Bijay Kumar Sharma, an assistant professor at the National Institute of Technology in Bihar, said in a recent paper that contrary to previous expectations, Phobos will not fall into the surface of Mars in 50 million years but will be torn apart by the tidal forces of the planet in about 7 million years.
In his paper entitled "Theoretical formulation of the Phobos, moon of Mars, rate of altitudinal loss," Sharma said that the Moon is moving away from the Earth at a rate of 3.7 cm a year, while Phobos is moving closer to its host at a rate of 18.3 cm a year.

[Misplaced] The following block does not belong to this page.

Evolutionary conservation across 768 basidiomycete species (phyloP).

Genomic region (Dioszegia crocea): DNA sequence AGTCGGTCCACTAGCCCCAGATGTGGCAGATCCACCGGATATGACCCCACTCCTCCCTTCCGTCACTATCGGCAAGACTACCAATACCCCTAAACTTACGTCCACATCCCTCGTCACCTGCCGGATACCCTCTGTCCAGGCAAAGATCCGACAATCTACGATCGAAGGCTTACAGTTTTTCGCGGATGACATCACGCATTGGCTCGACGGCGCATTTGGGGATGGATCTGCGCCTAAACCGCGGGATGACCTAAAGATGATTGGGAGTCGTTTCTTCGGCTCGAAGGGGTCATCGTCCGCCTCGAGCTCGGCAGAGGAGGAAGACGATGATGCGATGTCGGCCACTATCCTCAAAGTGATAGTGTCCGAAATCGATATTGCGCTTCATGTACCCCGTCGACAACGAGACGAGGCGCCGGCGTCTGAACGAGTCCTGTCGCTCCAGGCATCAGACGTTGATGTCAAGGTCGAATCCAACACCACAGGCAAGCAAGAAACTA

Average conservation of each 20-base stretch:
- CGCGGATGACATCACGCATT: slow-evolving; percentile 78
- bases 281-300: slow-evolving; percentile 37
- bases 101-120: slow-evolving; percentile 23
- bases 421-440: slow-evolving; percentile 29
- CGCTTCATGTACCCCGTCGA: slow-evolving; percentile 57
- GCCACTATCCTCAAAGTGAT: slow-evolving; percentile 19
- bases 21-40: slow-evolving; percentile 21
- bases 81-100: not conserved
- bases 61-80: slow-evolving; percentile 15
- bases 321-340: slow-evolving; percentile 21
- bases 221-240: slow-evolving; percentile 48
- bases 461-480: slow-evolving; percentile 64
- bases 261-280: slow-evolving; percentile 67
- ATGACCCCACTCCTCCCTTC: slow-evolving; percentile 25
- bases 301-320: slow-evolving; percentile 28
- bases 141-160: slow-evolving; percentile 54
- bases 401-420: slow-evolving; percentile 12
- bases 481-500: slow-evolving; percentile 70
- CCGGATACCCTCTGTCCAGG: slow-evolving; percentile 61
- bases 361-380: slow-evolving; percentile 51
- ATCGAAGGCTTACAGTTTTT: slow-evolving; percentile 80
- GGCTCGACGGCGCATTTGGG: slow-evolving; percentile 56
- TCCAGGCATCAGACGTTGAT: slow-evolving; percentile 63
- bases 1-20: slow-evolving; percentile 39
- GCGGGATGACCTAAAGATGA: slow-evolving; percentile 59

When the distance is sufficiently short, tides are caused by the host's gravitation due to its varying influence on the satellite's close and remote parts.
When Phobos nears the so-called Roche limit, which will be at an altitude of 3,620 km above Mars's surface, the satellite will be destroyed, forming a ring similar to the rings of Saturn.
The scientist suggested that an automated station be dispatched toward Phobos, which would make it possible to measure the speed of the satellite's approach toward Mars and identify the date of the future event more exactly.